New dinosaur species discovered

A new species of dinosaurs thought to be related to the Brachiosaurus has been discovered after palaeontologists recovered fossilised heads in a quarry in Utah.

Palaeontologists from Bingham Young University (BYU) found four heads – two still intact – from juvenile Abydosaurus mcintoshi at Dinosaur National Monument in eastern Utah. The skulls provide clues about how the animals ate their food.

“They didn’t chew their food; they just grabbed it and swallowed it,” said Brooks Britt, palaeontologist at BYU, “The skulls are only about one two-hundredth of total body volume and don’t have an elaborate chewing system.”

All sauropods – like the Brachiosaurus and Abydosaurus – ate plants and continually replaced their teeth throughout their lives. They exhibited a variety of tooth shapes in the Jurassic Period, but by the end of the dinosaur age, all sauropods had developed narrow, pencil-like teeth. The Abydosaurus’ teeth are somewhere in between, indicating a trend toward smaller teeth and more rapid tooth replacement.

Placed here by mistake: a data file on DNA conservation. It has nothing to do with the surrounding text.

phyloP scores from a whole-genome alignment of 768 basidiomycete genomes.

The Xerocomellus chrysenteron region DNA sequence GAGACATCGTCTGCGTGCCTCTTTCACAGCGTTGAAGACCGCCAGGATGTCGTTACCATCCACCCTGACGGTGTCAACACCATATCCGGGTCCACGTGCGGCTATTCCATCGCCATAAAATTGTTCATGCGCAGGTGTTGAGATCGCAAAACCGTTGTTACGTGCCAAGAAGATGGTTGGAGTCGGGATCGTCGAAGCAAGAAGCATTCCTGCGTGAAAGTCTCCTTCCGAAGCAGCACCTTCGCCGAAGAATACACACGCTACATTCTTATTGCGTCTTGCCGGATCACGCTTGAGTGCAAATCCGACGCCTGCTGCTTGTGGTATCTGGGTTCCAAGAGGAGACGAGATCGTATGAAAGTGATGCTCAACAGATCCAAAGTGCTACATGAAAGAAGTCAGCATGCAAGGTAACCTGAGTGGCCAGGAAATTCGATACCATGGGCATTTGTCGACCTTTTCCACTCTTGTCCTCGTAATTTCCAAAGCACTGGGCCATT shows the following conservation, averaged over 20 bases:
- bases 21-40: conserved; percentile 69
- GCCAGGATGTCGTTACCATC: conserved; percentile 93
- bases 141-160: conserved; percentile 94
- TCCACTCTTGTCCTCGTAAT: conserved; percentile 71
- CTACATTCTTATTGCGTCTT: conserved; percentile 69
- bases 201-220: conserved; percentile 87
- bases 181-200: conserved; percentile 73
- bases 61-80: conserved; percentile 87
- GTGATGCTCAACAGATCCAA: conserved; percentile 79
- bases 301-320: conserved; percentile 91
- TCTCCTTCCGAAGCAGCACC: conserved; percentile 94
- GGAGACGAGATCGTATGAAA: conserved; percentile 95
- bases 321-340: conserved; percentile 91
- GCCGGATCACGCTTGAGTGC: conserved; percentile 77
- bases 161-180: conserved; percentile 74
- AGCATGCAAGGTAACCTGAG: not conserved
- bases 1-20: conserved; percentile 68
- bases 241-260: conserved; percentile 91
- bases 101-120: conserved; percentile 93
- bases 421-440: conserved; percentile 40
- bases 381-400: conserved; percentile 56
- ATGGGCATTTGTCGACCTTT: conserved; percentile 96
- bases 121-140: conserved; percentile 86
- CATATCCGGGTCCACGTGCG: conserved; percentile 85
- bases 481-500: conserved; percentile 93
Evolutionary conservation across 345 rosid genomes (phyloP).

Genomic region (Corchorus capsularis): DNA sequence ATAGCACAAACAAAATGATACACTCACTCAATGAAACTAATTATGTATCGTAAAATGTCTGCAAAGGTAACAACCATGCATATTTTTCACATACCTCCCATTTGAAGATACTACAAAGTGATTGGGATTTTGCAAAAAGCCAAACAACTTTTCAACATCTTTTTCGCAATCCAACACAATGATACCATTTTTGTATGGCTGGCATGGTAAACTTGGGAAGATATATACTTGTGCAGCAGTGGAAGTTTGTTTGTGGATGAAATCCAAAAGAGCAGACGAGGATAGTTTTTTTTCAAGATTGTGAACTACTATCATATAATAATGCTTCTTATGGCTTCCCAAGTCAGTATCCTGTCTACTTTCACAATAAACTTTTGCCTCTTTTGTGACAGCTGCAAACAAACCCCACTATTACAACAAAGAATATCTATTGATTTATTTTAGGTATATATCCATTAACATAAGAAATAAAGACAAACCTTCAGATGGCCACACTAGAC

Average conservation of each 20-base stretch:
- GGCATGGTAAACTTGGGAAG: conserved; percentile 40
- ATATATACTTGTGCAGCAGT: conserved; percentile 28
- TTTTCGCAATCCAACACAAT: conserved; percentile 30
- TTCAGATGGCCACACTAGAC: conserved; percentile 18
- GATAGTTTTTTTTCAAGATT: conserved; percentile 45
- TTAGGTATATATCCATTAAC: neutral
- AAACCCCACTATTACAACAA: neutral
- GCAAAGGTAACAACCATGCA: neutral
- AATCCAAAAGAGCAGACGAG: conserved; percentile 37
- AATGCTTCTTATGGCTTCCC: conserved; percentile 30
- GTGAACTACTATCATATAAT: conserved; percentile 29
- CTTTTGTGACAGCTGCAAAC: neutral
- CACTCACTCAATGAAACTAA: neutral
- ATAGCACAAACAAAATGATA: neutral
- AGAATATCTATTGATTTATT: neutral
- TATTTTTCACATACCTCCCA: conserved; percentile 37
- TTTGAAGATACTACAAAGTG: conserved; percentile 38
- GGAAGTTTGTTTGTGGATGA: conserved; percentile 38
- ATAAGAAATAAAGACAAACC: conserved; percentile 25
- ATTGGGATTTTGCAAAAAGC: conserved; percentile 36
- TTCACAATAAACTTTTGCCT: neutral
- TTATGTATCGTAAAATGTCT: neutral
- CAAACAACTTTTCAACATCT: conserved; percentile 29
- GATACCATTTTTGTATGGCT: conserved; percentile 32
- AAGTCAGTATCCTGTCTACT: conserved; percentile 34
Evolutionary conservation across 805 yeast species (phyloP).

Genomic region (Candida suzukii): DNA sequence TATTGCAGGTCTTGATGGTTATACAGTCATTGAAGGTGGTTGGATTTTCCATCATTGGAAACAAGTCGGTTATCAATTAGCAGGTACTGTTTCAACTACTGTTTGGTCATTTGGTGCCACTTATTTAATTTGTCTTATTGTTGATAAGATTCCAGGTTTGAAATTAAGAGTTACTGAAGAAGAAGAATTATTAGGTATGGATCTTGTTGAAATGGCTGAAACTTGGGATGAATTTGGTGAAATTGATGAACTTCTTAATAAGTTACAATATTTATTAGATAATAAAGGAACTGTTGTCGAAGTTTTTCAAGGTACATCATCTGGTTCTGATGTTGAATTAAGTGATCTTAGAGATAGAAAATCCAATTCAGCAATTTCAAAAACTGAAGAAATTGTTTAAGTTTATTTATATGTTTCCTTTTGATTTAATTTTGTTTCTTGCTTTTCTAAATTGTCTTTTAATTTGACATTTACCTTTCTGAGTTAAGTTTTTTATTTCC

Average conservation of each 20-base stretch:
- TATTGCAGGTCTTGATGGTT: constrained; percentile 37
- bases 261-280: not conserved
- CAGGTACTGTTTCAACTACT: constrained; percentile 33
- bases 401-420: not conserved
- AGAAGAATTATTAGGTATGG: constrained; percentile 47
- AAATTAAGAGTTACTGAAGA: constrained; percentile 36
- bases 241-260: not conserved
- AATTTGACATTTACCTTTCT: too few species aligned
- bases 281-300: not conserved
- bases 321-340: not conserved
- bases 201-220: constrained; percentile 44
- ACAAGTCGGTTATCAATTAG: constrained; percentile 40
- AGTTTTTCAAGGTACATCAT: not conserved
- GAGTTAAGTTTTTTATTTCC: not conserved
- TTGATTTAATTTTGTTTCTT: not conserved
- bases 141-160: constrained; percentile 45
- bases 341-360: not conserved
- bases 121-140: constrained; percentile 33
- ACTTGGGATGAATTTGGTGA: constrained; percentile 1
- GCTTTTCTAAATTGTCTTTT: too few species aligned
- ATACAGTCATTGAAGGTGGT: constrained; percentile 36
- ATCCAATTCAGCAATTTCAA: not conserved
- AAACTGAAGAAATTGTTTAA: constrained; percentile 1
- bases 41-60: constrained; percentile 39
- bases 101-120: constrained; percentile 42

The find is quite unusual – complete skills have been recovered for only eight of more than 120 known varieties of sauropod.

“Their heads are built lighter than mammal skulls because they sit way out at the end of very long necks,” Britt said, “Instead of thick bones fused together, sauropod skulls are made of thin bones bound together by soft tissue. Usually it falls apart quickly after death and disintegrates.”

Abydosaurus mcintoshi was named after American palaeontologist Jack McIntosh, who debunked the myth of the Brontosaurus, exposing it as a mixed-up skeleton of an Apatosaurus body and a Camarasaurus skull.

Abydosaurus comes from Abydos – the Greek name for a city along the Nile River which was the burial place of a head and neck of the Egyptian god of life death and fertility. Sauros is the Greek word for lizard.

The skulls are temporarily on display at BYU’s Museum of Palaeontology, where visitors can also watch students prepare other bones from the dinosaur. A video of Britt talking about the discovery and students working on the bones is available at

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